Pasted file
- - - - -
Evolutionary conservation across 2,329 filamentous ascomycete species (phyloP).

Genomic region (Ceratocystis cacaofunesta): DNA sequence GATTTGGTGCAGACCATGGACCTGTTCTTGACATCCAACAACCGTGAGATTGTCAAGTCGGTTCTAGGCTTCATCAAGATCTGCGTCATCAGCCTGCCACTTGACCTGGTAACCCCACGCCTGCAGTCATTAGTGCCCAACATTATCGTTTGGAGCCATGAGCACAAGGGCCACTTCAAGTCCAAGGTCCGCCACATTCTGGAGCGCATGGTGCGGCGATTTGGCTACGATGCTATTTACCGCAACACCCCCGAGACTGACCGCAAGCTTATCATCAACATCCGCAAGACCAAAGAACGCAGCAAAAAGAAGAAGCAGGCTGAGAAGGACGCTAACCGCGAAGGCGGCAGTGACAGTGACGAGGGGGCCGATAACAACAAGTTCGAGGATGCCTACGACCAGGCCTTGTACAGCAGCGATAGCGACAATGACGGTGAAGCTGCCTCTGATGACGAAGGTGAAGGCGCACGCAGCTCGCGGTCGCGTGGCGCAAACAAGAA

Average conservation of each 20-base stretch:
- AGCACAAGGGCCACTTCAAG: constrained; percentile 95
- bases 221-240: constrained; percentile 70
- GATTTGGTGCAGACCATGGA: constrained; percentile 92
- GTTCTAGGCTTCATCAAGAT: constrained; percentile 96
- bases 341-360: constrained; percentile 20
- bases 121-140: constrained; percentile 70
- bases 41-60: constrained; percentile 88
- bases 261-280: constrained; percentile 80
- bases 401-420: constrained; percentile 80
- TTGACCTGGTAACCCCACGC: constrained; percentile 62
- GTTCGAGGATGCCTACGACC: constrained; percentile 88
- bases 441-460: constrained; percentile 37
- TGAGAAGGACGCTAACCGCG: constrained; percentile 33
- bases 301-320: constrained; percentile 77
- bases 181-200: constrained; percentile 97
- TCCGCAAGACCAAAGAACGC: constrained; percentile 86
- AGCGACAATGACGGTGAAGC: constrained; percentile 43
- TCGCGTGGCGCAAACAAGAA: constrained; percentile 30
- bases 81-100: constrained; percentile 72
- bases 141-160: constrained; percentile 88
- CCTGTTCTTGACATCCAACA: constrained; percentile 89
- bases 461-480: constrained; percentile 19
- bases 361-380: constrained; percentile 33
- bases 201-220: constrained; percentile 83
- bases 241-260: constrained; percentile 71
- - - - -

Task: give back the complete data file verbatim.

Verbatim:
Evolutionary conservation across 2,329 filamentous ascomycete species (phyloP).

Genomic region (Ceratocystis cacaofunesta): DNA sequence GATTTGGTGCAGACCATGGACCTGTTCTTGACATCCAACAACCGTGAGATTGTCAAGTCGGTTCTAGGCTTCATCAAGATCTGCGTCATCAGCCTGCCACTTGACCTGGTAACCCCACGCCTGCAGTCATTAGTGCCCAACATTATCGTTTGGAGCCATGAGCACAAGGGCCACTTCAAGTCCAAGGTCCGCCACATTCTGGAGCGCATGGTGCGGCGATTTGGCTACGATGCTATTTACCGCAACACCCCCGAGACTGACCGCAAGCTTATCATCAACATCCGCAAGACCAAAGAACGCAGCAAAAAGAAGAAGCAGGCTGAGAAGGACGCTAACCGCGAAGGCGGCAGTGACAGTGACGAGGGGGCCGATAACAACAAGTTCGAGGATGCCTACGACCAGGCCTTGTACAGCAGCGATAGCGACAATGACGGTGAAGCTGCCTCTGATGACGAAGGTGAAGGCGCACGCAGCTCGCGGTCGCGTGGCGCAAACAAGAA

Average conservation of each 20-base stretch:
- AGCACAAGGGCCACTTCAAG: constrained; percentile 95
- bases 221-240: constrained; percentile 70
- GATTTGGTGCAGACCATGGA: constrained; percentile 92
- GTTCTAGGCTTCATCAAGAT: constrained; percentile 96
- bases 341-360: constrained; percentile 20
- bases 121-140: constrained; percentile 70
- bases 41-60: constrained; percentile 88
- bases 261-280: constrained; percentile 80
- bases 401-420: constrained; percentile 80
- TTGACCTGGTAACCCCACGC: constrained; percentile 62
- GTTCGAGGATGCCTACGACC: constrained; percentile 88
- bases 441-460: constrained; percentile 37
- TGAGAAGGACGCTAACCGCG: constrained; percentile 33
- bases 301-320: constrained; percentile 77
- bases 181-200: constrained; percentile 97
- TCCGCAAGACCAAAGAACGC: constrained; percentile 86
- AGCGACAATGACGGTGAAGC: constrained; percentile 43
- TCGCGTGGCGCAAACAAGAA: constrained; percentile 30
- bases 81-100: constrained; percentile 72
- bases 141-160: constrained; percentile 88
- CCTGTTCTTGACATCCAACA: constrained; percentile 89
- bases 461-480: constrained; percentile 19
- bases 361-380: constrained; percentile 33
- bases 201-220: constrained; percentile 83
- bases 241-260: constrained; percentile 71